From: University of Guelph
Published December 9, 2014 09:20 AM

Do Wind Turbines Affect Property Values?

Wind turbine developments have no effect on property values of nearby homes and farms, according to new research from the University of Guelph.

Published in a recent issue of the Canadian Journal of Agricultural Economics, the study is believed the first peer-reviewed study on this issue in Canada.

It was conducted by Richard Vyn, a professor in the Department of Food, Agricultural and Resource Economics, and Ryan McCullough, a former U of G graduate student and now a policy analyst for Health Canada.

They analyzed more than 7,000 home and farm sales in Melancthon Township and 10 surrounding townships in Dufferin, Grey, Simcoe and Wellington counties. Melancthon, located about 100 kilometres northwest of Toronto, is home to one of Ontario’s first and largest wind farms; 133 wind turbines were erected between 2005 and 2008.

The study included sales data over an eight-year period – from 2002 to 2010 – to capture property values before, during and after the wind farm’s development. During that period, more than 1,000 homes and farms were resold — some multiple times, which allowed for repeat sales analysis.

Using a method common in real estate studies, the researchers created six models accounting for the impact on property values of proximity to the wind farm development and turbine visibility, as well as a combination of these two factors.

In every case, they found wind farms had “no statistically significant effect” on property values.

The researchers had expected to find a negative correlation, especially for residential properties.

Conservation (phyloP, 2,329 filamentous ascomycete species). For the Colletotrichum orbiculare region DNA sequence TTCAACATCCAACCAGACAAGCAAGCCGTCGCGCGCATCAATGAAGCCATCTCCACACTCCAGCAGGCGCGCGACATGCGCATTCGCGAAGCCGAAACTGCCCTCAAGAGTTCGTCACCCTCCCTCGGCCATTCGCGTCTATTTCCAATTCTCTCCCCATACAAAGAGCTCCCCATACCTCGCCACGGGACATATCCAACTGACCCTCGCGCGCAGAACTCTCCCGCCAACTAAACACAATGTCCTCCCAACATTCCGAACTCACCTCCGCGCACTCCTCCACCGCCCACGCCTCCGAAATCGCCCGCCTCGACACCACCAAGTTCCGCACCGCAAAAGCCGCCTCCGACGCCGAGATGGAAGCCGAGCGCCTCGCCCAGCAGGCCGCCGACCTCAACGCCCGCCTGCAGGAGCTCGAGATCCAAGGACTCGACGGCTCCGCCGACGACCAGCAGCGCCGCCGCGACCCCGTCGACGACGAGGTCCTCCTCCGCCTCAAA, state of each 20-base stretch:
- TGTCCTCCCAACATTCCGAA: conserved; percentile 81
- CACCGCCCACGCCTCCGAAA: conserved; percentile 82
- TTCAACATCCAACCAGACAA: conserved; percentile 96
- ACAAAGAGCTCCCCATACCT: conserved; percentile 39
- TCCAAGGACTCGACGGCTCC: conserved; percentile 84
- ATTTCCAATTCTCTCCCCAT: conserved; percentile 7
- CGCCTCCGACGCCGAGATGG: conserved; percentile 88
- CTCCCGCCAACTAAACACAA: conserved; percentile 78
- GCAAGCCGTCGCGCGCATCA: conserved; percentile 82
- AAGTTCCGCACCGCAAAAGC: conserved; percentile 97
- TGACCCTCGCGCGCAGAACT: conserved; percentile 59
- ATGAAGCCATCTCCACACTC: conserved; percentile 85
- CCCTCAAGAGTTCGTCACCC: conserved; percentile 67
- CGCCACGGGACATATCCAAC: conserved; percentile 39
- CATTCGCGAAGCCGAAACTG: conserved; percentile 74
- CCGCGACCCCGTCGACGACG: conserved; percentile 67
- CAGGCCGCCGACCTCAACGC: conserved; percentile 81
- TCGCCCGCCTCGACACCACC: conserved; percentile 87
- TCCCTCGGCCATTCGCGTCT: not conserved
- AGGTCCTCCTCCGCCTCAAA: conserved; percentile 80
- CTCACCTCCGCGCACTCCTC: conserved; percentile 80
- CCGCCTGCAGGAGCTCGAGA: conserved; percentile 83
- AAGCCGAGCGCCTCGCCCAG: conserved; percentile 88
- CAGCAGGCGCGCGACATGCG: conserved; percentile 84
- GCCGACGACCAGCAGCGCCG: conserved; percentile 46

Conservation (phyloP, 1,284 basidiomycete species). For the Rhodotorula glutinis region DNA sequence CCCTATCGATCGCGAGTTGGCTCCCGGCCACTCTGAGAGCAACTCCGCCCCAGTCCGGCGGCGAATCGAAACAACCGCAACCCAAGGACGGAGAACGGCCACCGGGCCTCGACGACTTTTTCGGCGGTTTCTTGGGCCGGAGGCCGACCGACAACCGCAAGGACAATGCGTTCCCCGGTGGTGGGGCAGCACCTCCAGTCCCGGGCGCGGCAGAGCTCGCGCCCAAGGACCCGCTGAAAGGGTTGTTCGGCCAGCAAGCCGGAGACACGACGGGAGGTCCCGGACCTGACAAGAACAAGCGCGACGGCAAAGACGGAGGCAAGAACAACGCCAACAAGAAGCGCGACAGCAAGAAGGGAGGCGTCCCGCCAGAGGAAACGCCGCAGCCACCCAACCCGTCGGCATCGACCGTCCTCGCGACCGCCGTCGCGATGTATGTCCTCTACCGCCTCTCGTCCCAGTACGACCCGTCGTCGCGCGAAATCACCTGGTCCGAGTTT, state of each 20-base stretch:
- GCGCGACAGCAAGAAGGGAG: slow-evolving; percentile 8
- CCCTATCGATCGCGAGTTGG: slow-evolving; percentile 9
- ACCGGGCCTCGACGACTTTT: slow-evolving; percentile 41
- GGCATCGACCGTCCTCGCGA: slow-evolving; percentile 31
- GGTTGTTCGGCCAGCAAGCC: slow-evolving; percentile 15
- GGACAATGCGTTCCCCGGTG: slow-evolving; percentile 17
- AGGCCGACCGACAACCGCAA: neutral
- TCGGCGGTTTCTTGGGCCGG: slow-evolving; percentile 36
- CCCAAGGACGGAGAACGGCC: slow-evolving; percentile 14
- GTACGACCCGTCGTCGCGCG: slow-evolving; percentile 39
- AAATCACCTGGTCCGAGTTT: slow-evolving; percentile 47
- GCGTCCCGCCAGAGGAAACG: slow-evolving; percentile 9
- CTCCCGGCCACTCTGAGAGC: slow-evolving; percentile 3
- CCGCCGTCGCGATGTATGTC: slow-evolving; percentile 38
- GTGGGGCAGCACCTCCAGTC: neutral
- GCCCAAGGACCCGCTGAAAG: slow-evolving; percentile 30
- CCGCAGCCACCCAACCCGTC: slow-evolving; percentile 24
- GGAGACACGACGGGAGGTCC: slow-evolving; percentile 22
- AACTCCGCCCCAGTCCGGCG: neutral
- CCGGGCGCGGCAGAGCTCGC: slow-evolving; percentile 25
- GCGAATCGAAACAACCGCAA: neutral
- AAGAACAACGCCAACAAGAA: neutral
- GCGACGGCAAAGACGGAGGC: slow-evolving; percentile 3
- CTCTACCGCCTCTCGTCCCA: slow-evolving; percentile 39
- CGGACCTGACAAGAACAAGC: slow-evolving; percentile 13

“This may help address the controversy that exists in Ontario regarding the impact of wind turbines on property values,” Vyn said.

A current court battle in Ontario about wind energy developments involves families in Huron County and the K2 Wind Energy Power Project.

Across the province, residents have called on the government to delay wind farm development until the impacts are better understood.

Such public opposition is what prompted the research, Vyn said.

“It’s been in the news for a while now, and it seems to be generating more and more concerns among local residents. I wanted to see whether the stories people are telling and the concerns that they are expressing show up in the sales data.”

Before now, no scientific study in Ontario had focused on wind turbines and property values, and few studies anywhere used actual sales data, which “gives you a much more accurate picture of what’s going on,” Vyn said.

COntinue reading at the University of Guelph.

Wind farm image via Shutterstock.

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